At Stride, we are passionate about brand consistency. We work to ensure that elements of our clients’ brands — such as logo, color, fonts, photos, layout structure, and writing style — do not vary widely across their marketing campaigns. We preach consistency, brand recognition, repetition, and simplicity. But… why? Wouldn’t frequent, new creativity really be the way to get attention?
The answer, surprisingly, is no. For the vast majority of brands, frequent change is the way to lose attention and drive customers away. And the reason is rooted in psychology.
Familiarity is Powerful
For decades, research has revealed that familiarity is a strong motivator of human behavior. In the 1960’s, the psychologist Robert Zajonc found that the more people are exposed to certain stimuli, the more they demonstrate a positive preference for those stimuli and take them as truth — a phenomenon known as the Mere Exposure Effect. In other words, we tend to gravitate toward, and trust, things we are familiar with.
In marketing, this phenomenon confirms the importance of brand consistency and repetition. The more people see a brand’s visuals and hear its marketing message, the more they tune in to it, trust it, and become willing to act on it.
Familiar faces are especially powerful in creating trust, since we’ve evolved to trust people we know and be wary of those we don’t. This is why advertisers use spokespeople and celebrity endorsements as often as they do. Our eyes are drawn to faces we recognize, and we instinctively believe a face or voice we’re familiar with.
In a crowded, noisy marketplace, this familiarity helps to get a brand noticed — and trusted. And we buy from brands we trust.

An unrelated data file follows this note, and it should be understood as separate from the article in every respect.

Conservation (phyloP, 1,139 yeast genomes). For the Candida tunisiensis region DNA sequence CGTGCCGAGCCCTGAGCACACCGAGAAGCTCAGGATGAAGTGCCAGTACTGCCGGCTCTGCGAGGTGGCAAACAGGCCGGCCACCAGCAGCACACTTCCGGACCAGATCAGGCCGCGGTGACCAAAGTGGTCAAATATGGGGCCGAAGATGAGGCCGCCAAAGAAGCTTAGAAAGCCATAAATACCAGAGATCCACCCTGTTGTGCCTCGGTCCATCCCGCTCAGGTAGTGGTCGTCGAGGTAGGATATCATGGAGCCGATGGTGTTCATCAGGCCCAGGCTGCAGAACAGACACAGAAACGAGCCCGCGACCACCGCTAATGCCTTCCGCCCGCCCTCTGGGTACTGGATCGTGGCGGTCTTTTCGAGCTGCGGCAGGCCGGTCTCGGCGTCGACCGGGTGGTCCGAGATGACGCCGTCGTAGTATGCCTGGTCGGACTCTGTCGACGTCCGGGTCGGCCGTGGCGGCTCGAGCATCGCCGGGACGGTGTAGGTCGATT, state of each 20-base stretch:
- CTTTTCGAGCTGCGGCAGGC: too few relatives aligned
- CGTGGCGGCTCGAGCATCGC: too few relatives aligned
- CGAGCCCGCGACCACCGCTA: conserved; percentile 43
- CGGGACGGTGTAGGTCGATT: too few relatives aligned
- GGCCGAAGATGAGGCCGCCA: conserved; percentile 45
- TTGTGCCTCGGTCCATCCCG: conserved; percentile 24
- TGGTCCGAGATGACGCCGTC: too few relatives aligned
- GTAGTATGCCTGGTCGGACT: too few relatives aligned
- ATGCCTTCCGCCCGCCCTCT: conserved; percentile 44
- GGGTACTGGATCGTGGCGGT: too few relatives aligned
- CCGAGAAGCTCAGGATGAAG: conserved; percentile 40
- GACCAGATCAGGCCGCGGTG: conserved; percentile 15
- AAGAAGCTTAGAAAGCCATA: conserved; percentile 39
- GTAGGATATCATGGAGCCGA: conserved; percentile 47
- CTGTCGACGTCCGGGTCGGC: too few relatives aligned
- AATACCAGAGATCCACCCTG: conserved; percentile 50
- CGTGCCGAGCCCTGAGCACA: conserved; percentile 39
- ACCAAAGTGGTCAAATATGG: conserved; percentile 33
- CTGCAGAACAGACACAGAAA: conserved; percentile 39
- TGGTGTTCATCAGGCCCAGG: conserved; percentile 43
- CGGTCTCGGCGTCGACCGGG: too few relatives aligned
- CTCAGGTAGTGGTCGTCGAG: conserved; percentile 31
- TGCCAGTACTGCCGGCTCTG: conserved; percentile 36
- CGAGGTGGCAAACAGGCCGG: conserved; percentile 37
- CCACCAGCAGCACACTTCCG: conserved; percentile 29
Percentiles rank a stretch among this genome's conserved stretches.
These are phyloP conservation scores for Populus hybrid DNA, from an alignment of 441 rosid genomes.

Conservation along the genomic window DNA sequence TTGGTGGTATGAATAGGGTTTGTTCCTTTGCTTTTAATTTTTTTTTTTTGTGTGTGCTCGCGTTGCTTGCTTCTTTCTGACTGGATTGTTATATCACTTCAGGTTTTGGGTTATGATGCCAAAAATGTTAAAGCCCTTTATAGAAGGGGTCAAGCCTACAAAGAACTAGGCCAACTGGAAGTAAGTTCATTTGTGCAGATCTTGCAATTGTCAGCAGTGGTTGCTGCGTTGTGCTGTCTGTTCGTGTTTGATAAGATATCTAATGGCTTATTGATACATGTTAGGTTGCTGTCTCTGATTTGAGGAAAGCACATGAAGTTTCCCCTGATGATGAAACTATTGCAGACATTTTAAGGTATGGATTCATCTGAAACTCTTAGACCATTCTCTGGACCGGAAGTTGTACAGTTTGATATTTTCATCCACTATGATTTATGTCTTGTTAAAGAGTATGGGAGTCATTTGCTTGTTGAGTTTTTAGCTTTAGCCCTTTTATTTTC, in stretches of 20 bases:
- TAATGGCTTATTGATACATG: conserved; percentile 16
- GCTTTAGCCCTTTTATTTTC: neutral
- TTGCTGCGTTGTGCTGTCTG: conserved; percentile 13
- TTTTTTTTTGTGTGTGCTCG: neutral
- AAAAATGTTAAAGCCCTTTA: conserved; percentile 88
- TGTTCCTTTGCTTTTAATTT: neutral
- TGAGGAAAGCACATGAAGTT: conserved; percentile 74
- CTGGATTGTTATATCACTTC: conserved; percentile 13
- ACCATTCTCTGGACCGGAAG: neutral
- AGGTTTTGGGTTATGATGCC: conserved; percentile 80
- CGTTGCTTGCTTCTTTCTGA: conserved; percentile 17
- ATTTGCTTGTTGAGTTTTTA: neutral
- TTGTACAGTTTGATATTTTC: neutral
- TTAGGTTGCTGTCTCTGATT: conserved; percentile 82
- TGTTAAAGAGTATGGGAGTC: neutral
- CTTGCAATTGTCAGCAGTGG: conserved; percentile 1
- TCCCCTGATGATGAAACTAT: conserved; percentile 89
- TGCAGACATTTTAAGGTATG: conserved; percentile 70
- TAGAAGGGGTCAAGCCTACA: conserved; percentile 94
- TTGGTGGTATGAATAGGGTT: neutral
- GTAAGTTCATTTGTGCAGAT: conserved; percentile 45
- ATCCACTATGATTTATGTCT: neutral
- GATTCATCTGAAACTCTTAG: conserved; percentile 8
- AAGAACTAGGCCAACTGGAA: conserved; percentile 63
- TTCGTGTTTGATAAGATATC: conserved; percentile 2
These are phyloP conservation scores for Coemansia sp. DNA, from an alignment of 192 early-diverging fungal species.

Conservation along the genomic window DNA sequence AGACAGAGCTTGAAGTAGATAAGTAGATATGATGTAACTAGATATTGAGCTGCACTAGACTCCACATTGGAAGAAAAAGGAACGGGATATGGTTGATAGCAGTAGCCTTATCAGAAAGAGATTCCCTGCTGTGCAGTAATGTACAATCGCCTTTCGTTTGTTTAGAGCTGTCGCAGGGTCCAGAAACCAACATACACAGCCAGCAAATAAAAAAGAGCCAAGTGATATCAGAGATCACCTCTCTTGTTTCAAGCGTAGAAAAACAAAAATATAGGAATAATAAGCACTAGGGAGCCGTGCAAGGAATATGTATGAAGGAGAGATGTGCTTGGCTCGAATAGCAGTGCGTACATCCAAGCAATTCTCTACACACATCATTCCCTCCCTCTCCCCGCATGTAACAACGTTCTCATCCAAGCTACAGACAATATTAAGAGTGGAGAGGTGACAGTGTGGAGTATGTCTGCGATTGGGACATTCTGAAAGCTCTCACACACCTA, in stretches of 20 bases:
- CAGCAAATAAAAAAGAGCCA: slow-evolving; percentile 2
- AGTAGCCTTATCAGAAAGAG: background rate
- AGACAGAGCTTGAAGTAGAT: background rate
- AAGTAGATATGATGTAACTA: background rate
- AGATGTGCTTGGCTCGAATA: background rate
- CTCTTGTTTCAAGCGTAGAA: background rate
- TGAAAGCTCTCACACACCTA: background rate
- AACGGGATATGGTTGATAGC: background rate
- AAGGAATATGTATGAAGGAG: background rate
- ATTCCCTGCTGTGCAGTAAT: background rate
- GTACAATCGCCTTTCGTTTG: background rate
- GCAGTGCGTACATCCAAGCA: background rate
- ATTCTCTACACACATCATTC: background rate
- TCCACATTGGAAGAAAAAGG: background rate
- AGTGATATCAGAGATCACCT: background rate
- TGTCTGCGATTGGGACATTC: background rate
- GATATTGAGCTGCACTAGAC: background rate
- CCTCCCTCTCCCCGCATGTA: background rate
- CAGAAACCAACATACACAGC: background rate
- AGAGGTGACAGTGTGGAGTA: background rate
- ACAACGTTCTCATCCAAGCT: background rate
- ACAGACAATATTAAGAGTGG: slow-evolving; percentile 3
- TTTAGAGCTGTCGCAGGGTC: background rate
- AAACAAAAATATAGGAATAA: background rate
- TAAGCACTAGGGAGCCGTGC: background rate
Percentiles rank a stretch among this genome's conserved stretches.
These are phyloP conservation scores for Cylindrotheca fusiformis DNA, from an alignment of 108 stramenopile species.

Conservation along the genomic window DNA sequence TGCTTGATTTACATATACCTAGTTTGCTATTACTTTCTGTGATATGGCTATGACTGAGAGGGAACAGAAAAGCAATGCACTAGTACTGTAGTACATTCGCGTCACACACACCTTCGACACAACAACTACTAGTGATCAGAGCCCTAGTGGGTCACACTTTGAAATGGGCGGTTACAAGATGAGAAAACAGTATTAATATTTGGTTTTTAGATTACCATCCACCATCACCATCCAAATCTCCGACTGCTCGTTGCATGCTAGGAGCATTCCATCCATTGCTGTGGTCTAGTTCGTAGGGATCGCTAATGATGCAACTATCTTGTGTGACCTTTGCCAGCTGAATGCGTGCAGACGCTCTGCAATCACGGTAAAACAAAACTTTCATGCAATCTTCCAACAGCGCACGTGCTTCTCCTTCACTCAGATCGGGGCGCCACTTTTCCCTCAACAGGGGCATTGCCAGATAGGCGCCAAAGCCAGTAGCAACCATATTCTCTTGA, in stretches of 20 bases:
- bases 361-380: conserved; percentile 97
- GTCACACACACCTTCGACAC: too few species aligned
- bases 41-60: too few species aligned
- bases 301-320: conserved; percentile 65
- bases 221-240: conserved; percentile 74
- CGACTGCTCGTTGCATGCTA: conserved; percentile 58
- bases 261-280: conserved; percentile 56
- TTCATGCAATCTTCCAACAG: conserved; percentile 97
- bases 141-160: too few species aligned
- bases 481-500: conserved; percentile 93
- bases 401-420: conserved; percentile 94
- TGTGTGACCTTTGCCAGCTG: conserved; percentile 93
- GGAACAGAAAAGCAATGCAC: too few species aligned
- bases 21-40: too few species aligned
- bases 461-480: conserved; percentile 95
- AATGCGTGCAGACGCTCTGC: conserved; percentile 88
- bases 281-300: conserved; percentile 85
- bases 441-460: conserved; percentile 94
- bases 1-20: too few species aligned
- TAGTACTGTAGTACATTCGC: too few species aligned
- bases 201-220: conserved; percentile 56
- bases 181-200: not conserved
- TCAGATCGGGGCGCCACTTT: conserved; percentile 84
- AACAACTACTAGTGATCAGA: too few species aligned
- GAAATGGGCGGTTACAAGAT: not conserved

We can also draw upon research on cognitive fluency, which is the feeling of mental effort needed to complete a task. Fluency is the term for the subtle way our brains create efficiency in our thinking, making certain things feel effortless. As we make decisions about which tasks we’ll do throughout the day, those decisions are subconsciously guided by how easy or difficult we think those tasks will be. We tend to choose easy tasks and avoid difficult ones. When we encounter familiar brands, they require less mental work, so they feel easy to us — and we tend to gravitate toward them.
Beyond brand consistency, general design and writing decisions can influence cognitive fluency as well. The easier we make our marketing to digest, the more our audience will tune into it and the more positively it will be judged. How do you know if your marketing is easy? For starters, it should incorporate clean design, conversational copywriting that’s free of jargon, super-legible fonts, and a website layout that’s a snap to navigate.
What it all means for you
Next time you’re feeling bored with your branding, or wondering if there should be more variation and complexity in your designs and messaging, remember — the goal is to create ease and familiarity. The point of marketing is to be effective, not prove one’s ability to produce new creative on a regular basis, so feel confident in repetition and simplicity. It’s what helps build your brand and ultimately deliver a positive return on your investment.